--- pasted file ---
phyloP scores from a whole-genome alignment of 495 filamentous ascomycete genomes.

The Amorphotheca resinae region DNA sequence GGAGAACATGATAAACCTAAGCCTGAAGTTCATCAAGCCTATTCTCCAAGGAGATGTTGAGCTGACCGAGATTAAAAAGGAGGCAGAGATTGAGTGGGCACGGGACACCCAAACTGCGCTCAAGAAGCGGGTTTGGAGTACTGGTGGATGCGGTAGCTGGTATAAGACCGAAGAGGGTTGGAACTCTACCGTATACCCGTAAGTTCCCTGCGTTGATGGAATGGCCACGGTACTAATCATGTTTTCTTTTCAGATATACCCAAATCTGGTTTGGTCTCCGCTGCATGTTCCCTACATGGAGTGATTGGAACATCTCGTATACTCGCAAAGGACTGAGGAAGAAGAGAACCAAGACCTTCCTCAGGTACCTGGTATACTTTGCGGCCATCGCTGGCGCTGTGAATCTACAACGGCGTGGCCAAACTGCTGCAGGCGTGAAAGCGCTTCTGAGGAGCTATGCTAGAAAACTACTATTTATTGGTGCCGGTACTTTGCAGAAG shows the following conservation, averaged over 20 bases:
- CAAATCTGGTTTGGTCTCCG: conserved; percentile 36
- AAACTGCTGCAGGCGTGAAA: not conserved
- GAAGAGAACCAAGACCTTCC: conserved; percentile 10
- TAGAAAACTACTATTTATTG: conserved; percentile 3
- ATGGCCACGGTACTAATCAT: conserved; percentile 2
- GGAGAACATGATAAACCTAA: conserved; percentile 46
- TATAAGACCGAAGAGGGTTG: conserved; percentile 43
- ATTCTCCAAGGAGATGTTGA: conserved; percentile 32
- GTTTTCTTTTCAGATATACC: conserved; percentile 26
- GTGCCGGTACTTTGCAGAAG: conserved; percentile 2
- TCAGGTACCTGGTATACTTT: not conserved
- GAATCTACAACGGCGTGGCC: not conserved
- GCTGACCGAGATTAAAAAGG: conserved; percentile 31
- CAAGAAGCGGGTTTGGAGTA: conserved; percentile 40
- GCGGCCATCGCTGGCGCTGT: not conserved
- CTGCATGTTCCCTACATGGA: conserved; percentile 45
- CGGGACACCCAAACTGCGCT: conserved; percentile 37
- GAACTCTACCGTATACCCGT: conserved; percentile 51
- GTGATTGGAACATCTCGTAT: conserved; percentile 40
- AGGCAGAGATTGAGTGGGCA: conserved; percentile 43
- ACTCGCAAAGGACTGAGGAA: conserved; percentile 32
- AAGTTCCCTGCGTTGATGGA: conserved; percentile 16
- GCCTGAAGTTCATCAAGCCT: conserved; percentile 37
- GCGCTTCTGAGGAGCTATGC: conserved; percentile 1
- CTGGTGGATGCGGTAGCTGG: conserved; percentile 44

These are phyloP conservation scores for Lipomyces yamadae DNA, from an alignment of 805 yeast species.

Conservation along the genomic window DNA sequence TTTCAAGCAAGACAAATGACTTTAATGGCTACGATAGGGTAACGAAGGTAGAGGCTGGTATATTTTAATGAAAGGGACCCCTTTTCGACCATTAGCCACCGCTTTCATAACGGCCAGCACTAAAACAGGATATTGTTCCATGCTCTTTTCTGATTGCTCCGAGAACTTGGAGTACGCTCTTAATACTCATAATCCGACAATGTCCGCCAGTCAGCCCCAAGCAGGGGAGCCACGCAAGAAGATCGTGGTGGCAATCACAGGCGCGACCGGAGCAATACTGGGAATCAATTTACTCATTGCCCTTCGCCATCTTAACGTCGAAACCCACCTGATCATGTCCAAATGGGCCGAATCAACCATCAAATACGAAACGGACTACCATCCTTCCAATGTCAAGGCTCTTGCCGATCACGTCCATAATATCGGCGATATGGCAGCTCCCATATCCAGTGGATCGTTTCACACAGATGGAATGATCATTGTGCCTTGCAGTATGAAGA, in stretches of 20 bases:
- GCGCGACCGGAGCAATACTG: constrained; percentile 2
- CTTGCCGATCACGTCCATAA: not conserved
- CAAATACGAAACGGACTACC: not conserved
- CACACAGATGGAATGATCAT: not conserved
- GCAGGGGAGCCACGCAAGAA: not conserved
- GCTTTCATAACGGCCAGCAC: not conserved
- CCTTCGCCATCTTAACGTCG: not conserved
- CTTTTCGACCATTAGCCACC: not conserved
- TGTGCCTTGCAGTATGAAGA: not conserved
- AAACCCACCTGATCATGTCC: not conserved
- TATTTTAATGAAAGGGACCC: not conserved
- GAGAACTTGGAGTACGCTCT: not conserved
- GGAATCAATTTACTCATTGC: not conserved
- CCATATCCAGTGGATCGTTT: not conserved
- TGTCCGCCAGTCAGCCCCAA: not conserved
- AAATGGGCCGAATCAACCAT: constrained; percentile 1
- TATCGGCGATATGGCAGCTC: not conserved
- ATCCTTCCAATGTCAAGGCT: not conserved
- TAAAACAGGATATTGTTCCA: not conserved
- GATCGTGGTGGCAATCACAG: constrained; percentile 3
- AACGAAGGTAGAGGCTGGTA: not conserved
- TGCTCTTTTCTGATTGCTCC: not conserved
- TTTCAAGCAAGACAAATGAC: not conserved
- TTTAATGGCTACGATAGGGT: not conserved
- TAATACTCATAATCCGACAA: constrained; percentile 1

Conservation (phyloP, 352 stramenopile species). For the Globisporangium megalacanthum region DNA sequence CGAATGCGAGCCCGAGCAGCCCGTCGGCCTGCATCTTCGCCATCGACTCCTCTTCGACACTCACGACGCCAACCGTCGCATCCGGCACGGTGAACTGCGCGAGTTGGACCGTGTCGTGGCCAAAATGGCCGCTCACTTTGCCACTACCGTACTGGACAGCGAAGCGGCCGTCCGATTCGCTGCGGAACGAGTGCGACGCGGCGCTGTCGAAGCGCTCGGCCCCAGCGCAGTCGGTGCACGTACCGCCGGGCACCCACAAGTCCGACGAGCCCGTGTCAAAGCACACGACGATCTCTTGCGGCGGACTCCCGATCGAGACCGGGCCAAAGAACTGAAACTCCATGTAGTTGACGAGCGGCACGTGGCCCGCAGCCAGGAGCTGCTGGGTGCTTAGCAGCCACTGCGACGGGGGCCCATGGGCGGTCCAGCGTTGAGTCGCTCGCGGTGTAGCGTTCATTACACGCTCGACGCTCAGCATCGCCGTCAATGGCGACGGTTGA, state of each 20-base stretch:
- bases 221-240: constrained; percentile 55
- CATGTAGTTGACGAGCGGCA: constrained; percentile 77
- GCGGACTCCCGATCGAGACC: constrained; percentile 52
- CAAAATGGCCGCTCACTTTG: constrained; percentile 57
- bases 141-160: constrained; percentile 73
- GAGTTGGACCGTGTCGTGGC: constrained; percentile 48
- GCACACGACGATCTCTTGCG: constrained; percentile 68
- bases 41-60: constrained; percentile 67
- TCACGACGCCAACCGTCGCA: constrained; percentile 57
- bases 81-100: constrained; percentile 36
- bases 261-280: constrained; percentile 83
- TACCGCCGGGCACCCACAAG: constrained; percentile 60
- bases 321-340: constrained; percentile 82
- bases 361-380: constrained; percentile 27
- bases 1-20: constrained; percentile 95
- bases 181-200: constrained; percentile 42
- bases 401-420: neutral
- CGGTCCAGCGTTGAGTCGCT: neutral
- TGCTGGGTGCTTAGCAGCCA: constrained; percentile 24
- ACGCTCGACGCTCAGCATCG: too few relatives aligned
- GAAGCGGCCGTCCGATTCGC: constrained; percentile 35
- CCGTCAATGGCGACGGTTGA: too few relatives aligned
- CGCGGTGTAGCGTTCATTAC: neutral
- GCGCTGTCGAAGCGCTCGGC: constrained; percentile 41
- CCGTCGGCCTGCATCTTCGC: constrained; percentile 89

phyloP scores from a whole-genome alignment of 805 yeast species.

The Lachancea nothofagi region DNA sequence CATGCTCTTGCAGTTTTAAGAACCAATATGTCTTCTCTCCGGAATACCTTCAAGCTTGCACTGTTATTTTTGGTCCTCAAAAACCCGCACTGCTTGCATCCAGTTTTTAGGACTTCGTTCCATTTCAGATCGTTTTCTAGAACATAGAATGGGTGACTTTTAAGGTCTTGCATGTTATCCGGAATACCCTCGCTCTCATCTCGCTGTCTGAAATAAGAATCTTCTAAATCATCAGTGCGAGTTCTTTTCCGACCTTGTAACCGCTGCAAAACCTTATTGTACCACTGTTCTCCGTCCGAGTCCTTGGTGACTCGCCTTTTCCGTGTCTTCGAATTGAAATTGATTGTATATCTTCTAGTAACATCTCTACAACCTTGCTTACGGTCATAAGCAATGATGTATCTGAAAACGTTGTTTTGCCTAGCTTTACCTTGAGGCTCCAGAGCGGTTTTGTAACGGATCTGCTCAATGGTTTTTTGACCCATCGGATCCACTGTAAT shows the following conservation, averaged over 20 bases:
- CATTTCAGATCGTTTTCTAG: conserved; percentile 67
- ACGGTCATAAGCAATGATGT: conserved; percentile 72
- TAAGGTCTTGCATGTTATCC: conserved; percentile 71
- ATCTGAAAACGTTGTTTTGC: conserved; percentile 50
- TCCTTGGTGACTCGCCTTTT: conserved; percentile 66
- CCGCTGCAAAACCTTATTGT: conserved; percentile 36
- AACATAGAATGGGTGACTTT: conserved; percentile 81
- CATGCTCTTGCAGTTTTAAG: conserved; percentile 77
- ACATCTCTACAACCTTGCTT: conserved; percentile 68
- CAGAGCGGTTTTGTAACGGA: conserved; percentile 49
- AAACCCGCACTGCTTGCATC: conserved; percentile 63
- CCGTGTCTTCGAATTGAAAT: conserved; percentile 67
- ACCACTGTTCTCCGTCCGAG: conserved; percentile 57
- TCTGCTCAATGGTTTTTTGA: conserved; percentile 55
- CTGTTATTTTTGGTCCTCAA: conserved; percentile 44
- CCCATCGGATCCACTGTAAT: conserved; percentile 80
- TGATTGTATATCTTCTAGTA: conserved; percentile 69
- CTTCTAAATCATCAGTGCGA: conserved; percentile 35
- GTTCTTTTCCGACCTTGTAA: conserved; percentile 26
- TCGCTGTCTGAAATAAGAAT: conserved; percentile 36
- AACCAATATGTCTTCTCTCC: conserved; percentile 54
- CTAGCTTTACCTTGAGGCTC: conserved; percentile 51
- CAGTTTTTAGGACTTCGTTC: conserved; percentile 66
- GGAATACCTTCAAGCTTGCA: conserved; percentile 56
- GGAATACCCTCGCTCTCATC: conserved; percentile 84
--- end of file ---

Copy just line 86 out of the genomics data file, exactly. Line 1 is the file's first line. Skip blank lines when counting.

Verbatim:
- ATCTGAAAACGTTGTTTTGC: conserved; percentile 50